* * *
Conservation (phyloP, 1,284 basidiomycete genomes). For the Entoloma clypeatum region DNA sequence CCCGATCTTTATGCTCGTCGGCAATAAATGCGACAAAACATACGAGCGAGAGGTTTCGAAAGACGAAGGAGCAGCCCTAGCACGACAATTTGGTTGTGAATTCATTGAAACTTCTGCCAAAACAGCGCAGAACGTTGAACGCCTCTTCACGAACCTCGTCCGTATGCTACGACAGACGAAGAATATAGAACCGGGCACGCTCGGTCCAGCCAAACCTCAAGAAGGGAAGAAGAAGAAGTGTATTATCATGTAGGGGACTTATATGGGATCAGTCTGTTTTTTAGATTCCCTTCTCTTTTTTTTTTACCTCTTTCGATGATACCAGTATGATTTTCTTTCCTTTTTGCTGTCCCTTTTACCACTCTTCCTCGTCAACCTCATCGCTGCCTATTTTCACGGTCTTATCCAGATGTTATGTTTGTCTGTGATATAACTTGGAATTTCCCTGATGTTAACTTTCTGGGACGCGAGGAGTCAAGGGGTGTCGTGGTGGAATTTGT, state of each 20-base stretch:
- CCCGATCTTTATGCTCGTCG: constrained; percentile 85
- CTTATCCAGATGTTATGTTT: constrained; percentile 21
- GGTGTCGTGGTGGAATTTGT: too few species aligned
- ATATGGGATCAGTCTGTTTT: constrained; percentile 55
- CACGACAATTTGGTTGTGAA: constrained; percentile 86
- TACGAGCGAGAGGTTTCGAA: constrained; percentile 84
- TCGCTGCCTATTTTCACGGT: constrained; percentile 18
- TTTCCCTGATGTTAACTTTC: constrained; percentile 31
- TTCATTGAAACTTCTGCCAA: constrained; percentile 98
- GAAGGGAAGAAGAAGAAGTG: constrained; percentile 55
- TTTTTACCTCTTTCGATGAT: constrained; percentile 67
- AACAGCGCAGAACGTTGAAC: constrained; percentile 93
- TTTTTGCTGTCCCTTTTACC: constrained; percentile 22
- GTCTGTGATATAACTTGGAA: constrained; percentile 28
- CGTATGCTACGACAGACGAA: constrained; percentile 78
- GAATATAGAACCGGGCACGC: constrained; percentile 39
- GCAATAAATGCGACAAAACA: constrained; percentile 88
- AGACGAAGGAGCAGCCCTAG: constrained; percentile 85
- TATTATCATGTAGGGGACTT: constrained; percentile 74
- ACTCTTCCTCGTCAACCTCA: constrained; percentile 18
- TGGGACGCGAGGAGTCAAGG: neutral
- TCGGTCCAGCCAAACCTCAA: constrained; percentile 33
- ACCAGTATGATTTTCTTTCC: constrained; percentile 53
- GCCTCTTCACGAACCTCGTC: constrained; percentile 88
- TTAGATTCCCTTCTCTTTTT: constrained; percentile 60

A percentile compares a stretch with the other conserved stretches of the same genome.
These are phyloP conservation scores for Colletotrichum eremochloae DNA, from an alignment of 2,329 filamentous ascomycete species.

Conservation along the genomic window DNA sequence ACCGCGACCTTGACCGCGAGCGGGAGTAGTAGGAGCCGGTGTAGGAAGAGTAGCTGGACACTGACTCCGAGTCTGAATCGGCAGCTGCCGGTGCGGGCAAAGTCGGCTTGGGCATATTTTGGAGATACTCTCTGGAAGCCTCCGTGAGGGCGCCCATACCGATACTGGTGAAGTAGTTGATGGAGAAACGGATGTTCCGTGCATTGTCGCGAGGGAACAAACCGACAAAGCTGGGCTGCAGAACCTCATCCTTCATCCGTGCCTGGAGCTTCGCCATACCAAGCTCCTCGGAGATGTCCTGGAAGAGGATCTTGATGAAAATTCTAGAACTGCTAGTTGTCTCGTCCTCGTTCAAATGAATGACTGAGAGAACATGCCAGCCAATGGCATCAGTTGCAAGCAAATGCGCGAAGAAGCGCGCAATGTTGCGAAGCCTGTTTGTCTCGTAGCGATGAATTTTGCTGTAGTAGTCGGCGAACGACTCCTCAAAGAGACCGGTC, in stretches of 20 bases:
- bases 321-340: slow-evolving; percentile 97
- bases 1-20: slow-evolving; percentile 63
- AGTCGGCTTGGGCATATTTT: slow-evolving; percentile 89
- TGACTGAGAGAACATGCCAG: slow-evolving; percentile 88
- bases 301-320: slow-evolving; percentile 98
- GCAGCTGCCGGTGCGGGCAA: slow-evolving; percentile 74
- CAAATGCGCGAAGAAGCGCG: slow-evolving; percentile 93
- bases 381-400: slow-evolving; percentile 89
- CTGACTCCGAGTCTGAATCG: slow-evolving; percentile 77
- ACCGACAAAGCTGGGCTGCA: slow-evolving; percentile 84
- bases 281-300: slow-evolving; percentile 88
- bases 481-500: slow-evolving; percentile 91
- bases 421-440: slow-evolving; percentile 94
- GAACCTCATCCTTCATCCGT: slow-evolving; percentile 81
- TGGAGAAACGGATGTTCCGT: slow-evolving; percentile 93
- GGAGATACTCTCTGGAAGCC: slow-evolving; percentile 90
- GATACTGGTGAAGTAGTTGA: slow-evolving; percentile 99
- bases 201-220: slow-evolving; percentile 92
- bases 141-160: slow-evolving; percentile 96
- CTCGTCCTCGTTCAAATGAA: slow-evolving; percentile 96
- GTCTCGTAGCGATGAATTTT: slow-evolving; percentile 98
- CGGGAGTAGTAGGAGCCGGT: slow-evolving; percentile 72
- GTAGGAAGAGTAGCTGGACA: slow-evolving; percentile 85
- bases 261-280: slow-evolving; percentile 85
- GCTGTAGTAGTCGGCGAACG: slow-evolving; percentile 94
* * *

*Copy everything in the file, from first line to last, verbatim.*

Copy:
Conservation (phyloP, 1,284 basidiomycete genomes). For the Entoloma clypeatum region DNA sequence CCCGATCTTTATGCTCGTCGGCAATAAATGCGACAAAACATACGAGCGAGAGGTTTCGAAAGACGAAGGAGCAGCCCTAGCACGACAATTTGGTTGTGAATTCATTGAAACTTCTGCCAAAACAGCGCAGAACGTTGAACGCCTCTTCACGAACCTCGTCCGTATGCTACGACAGACGAAGAATATAGAACCGGGCACGCTCGGTCCAGCCAAACCTCAAGAAGGGAAGAAGAAGAAGTGTATTATCATGTAGGGGACTTATATGGGATCAGTCTGTTTTTTAGATTCCCTTCTCTTTTTTTTTTACCTCTTTCGATGATACCAGTATGATTTTCTTTCCTTTTTGCTGTCCCTTTTACCACTCTTCCTCGTCAACCTCATCGCTGCCTATTTTCACGGTCTTATCCAGATGTTATGTTTGTCTGTGATATAACTTGGAATTTCCCTGATGTTAACTTTCTGGGACGCGAGGAGTCAAGGGGTGTCGTGGTGGAATTTGT, state of each 20-base stretch:
- CCCGATCTTTATGCTCGTCG: constrained; percentile 85
- CTTATCCAGATGTTATGTTT: constrained; percentile 21
- GGTGTCGTGGTGGAATTTGT: too few species aligned
- ATATGGGATCAGTCTGTTTT: constrained; percentile 55
- CACGACAATTTGGTTGTGAA: constrained; percentile 86
- TACGAGCGAGAGGTTTCGAA: constrained; percentile 84
- TCGCTGCCTATTTTCACGGT: constrained; percentile 18
- TTTCCCTGATGTTAACTTTC: constrained; percentile 31
- TTCATTGAAACTTCTGCCAA: constrained; percentile 98
- GAAGGGAAGAAGAAGAAGTG: constrained; percentile 55
- TTTTTACCTCTTTCGATGAT: constrained; percentile 67
- AACAGCGCAGAACGTTGAAC: constrained; percentile 93
- TTTTTGCTGTCCCTTTTACC: constrained; percentile 22
- GTCTGTGATATAACTTGGAA: constrained; percentile 28
- CGTATGCTACGACAGACGAA: constrained; percentile 78
- GAATATAGAACCGGGCACGC: constrained; percentile 39
- GCAATAAATGCGACAAAACA: constrained; percentile 88
- AGACGAAGGAGCAGCCCTAG: constrained; percentile 85
- TATTATCATGTAGGGGACTT: constrained; percentile 74
- ACTCTTCCTCGTCAACCTCA: constrained; percentile 18
- TGGGACGCGAGGAGTCAAGG: neutral
- TCGGTCCAGCCAAACCTCAA: constrained; percentile 33
- ACCAGTATGATTTTCTTTCC: constrained; percentile 53
- GCCTCTTCACGAACCTCGTC: constrained; percentile 88
- TTAGATTCCCTTCTCTTTTT: constrained; percentile 60

A percentile compares a stretch with the other conserved stretches of the same genome.
These are phyloP conservation scores for Colletotrichum eremochloae DNA, from an alignment of 2,329 filamentous ascomycete species.

Conservation along the genomic window DNA sequence ACCGCGACCTTGACCGCGAGCGGGAGTAGTAGGAGCCGGTGTAGGAAGAGTAGCTGGACACTGACTCCGAGTCTGAATCGGCAGCTGCCGGTGCGGGCAAAGTCGGCTTGGGCATATTTTGGAGATACTCTCTGGAAGCCTCCGTGAGGGCGCCCATACCGATACTGGTGAAGTAGTTGATGGAGAAACGGATGTTCCGTGCATTGTCGCGAGGGAACAAACCGACAAAGCTGGGCTGCAGAACCTCATCCTTCATCCGTGCCTGGAGCTTCGCCATACCAAGCTCCTCGGAGATGTCCTGGAAGAGGATCTTGATGAAAATTCTAGAACTGCTAGTTGTCTCGTCCTCGTTCAAATGAATGACTGAGAGAACATGCCAGCCAATGGCATCAGTTGCAAGCAAATGCGCGAAGAAGCGCGCAATGTTGCGAAGCCTGTTTGTCTCGTAGCGATGAATTTTGCTGTAGTAGTCGGCGAACGACTCCTCAAAGAGACCGGTC, in stretches of 20 bases:
- bases 321-340: slow-evolving; percentile 97
- bases 1-20: slow-evolving; percentile 63
- AGTCGGCTTGGGCATATTTT: slow-evolving; percentile 89
- TGACTGAGAGAACATGCCAG: slow-evolving; percentile 88
- bases 301-320: slow-evolving; percentile 98
- GCAGCTGCCGGTGCGGGCAA: slow-evolving; percentile 74
- CAAATGCGCGAAGAAGCGCG: slow-evolving; percentile 93
- bases 381-400: slow-evolving; percentile 89
- CTGACTCCGAGTCTGAATCG: slow-evolving; percentile 77
- ACCGACAAAGCTGGGCTGCA: slow-evolving; percentile 84
- bases 281-300: slow-evolving; percentile 88
- bases 481-500: slow-evolving; percentile 91
- bases 421-440: slow-evolving; percentile 94
- GAACCTCATCCTTCATCCGT: slow-evolving; percentile 81
- TGGAGAAACGGATGTTCCGT: slow-evolving; percentile 93
- GGAGATACTCTCTGGAAGCC: slow-evolving; percentile 90
- GATACTGGTGAAGTAGTTGA: slow-evolving; percentile 99
- bases 201-220: slow-evolving; percentile 92
- bases 141-160: slow-evolving; percentile 96
- CTCGTCCTCGTTCAAATGAA: slow-evolving; percentile 96
- GTCTCGTAGCGATGAATTTT: slow-evolving; percentile 98
- CGGGAGTAGTAGGAGCCGGT: slow-evolving; percentile 72
- GTAGGAAGAGTAGCTGGACA: slow-evolving; percentile 85
- bases 261-280: slow-evolving; percentile 85
- GCTGTAGTAGTCGGCGAACG: slow-evolving; percentile 94